Colleagues this week defended the headteacher arrested as part of the cash-for-honours investigation and said they feared he would be made a scapegoat.
Des Smith, head of All Saints Roman Catholic secondary school, in Dagenham, and a former council member of the Specialist Schools and Academies Trust, was questioned by detectives after telling an undercover reporter that anyone sponsoring one of the Government's academies may be offered a knighthood or peerage.
Mr Smith said via his solicitor this week that he "categorically denies the allegations and will be contesting them vigorously".
Governors and staff at All Saints rallied round the head, insisting that there were no plans to dismiss him, and a public celebration of his achievements would go ahead as planned.
Dominic Savage, chair of governors and director general of the British Educational Suppliers Association, said: "He was 60 in January and agreed to stay on until the summer, so we are looking forward to his return and celebrating his achievements during his headship at the end of term."
Bill Paceman, a governor and former All Saints teacher, who has known Mr Smith since the early 1980s, said: "The governors have all confidence in him and I have no doubt about his integrity - he is an extremely honest man.
"When I opened that newspaper on the Sunday morning and read the transcript of the conversation he is supposed to have had with a reporter, I was shocked. It just didn't sound like him at all.
"I don't like the word 'entrapped' but I can't help but think the press have gone after him. At the end of the day, he is only a head who has been co-opted into some job by 10 Downing Street."
Sir Cyril Taylor, chairman of the Specialist Schools Trust, said that Mr Smith was the victim of a "KGB-style honey trap". He said: "The reporter was a very attractive blonde. It would be a great shame if this ended the career of an outstanding headteacher."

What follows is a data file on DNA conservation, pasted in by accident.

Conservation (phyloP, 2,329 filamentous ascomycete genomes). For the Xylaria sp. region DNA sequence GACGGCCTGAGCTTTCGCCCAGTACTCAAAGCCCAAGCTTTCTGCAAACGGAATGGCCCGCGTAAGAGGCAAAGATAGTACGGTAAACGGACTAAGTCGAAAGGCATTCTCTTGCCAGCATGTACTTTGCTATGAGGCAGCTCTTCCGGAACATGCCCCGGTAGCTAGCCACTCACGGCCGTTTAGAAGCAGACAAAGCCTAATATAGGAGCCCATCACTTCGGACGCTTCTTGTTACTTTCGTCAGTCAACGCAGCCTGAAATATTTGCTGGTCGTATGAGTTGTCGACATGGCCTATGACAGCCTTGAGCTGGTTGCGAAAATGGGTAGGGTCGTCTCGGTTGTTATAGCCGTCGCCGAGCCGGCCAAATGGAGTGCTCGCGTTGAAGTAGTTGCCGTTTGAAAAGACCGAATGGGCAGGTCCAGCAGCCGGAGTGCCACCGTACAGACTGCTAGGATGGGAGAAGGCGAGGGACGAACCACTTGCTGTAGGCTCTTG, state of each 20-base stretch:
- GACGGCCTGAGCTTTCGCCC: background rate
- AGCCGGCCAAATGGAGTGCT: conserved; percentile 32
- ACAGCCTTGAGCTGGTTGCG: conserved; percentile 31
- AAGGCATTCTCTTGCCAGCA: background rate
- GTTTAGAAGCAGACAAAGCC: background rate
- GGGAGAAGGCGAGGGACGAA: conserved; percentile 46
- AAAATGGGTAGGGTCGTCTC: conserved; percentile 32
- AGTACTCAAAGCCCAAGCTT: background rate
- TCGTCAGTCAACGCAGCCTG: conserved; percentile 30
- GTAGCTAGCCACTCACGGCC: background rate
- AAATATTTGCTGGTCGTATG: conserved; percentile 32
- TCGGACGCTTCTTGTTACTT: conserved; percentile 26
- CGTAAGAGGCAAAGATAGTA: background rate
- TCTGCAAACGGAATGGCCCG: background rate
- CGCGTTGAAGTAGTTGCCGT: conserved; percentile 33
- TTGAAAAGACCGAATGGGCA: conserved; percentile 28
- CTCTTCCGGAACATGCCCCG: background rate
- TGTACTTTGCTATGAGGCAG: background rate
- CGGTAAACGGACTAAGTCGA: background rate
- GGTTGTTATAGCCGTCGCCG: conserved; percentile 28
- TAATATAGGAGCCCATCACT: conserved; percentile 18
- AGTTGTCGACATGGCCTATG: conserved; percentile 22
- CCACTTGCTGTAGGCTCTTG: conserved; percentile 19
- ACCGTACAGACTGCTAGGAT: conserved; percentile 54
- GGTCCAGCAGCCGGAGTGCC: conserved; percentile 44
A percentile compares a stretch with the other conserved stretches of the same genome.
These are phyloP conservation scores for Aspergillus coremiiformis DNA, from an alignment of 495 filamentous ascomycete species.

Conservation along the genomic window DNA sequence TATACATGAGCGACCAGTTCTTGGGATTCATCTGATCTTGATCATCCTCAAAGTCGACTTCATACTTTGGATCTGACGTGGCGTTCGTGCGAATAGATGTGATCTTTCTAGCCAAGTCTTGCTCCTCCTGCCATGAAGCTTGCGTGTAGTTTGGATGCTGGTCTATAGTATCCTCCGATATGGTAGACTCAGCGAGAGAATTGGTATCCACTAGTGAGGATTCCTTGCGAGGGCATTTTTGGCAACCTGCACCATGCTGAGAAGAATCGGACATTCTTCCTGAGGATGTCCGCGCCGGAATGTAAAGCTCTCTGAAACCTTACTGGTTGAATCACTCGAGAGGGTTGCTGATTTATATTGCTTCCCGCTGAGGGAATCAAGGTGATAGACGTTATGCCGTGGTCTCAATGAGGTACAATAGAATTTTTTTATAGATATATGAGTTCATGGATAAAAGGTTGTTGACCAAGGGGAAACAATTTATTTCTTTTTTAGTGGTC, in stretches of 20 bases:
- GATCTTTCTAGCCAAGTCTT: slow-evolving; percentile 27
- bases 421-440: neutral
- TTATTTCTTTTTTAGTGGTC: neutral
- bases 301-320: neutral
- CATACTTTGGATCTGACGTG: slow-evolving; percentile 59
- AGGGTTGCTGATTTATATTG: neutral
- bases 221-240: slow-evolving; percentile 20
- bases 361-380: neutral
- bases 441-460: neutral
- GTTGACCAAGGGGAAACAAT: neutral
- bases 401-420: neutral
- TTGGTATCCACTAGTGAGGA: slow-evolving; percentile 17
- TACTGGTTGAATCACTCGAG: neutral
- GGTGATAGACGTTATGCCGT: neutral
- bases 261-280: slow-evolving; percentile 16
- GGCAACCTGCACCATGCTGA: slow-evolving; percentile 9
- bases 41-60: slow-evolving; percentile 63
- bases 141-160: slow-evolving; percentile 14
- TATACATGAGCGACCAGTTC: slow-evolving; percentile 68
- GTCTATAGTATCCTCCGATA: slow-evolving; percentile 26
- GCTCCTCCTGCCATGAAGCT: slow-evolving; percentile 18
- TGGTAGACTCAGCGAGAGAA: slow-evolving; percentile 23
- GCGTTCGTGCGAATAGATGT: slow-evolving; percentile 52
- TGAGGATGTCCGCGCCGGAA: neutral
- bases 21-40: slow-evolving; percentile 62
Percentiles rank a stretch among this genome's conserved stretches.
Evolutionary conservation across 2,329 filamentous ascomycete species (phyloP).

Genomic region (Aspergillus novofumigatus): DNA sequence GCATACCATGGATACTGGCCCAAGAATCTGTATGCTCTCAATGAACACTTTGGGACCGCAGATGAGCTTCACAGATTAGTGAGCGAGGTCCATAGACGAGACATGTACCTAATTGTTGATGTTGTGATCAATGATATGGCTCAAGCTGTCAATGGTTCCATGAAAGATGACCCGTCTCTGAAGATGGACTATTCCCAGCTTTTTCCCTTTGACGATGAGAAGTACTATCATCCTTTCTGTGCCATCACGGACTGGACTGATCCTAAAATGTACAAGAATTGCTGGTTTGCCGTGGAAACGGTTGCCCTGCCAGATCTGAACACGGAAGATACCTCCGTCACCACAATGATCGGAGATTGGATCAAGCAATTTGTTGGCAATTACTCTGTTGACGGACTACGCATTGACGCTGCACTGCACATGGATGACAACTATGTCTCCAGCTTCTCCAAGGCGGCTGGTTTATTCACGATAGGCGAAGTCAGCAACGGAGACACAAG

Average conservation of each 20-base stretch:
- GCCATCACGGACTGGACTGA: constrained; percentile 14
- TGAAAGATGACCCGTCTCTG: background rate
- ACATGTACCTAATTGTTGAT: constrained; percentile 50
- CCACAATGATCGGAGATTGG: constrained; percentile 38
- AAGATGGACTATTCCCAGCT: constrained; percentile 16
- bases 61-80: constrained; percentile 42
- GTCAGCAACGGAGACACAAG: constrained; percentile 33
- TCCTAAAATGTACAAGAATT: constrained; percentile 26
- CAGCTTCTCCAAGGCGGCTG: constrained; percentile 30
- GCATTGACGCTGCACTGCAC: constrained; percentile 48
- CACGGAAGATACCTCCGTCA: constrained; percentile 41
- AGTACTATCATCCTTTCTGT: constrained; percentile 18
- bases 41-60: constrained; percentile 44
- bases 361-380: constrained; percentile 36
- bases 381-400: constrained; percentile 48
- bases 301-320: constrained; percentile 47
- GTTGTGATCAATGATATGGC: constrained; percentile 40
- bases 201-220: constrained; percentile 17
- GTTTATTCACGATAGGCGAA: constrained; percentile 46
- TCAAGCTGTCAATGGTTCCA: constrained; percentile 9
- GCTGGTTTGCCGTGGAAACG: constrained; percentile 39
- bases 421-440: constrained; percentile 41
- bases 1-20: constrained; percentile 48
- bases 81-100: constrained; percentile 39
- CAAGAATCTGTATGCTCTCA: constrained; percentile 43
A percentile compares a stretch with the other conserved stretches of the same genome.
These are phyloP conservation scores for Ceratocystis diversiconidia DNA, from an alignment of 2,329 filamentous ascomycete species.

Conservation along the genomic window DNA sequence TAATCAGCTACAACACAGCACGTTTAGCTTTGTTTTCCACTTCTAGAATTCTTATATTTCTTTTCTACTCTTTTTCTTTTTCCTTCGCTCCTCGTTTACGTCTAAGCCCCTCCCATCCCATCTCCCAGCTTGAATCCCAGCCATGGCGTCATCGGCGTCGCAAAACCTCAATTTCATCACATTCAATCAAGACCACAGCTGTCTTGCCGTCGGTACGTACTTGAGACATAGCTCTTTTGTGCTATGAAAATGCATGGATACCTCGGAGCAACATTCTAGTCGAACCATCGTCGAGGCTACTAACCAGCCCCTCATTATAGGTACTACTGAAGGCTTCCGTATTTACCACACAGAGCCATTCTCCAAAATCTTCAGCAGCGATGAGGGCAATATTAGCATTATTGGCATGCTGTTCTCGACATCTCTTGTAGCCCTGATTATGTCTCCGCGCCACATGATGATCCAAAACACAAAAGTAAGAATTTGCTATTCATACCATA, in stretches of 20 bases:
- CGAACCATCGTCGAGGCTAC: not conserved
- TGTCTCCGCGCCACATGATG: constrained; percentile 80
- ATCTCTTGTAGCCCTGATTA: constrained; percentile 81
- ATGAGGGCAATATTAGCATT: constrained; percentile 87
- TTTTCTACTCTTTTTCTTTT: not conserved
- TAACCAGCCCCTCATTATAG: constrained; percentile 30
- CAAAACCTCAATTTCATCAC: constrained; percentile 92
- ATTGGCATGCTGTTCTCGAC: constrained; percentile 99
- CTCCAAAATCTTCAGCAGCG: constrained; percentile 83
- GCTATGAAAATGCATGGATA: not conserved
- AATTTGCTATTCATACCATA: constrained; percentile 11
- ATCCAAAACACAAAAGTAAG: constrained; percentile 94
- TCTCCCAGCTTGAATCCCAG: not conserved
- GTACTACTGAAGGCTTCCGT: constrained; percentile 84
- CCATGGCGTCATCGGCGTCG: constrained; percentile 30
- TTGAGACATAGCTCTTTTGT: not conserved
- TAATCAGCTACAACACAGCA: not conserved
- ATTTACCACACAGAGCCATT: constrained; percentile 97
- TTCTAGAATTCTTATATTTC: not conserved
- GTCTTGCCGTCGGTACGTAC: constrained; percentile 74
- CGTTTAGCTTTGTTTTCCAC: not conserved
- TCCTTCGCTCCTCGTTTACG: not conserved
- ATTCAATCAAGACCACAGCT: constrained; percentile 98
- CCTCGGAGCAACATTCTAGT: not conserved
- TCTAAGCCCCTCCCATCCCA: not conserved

He said that although Mr Smith had been on the trust's council since November, he was not in the trust's employment and had not acted as his adviser.
Mr Smith was bailed last week after being questioned under the Honours (Prevention of Abuses) Act 1925, which bans the sale of honours. The Metropolitan Police told The TES that the investigation was continuing, but refused to confirm reports that the Prime Minister was to be questioned.
This week the National Union of Teachers condemned the "sleaze and cronyism" at the heart of the academies programme and said Mr Smith should not "be the fall guy".
Hank Roberts, from Brent, north London, told delegates at the union's annual conference in Torquay: "If any crime has been committed, please jail the entire sleazy crew. But if Tony Blair has committed a crime, let's jail him too."
Jon Cruddas, Labour MP for Dagenham, is opposed to academies, but praised Mr Smith. "Twenty minutes of pub talk shouldn't get in the way of 40 years of public service," he said.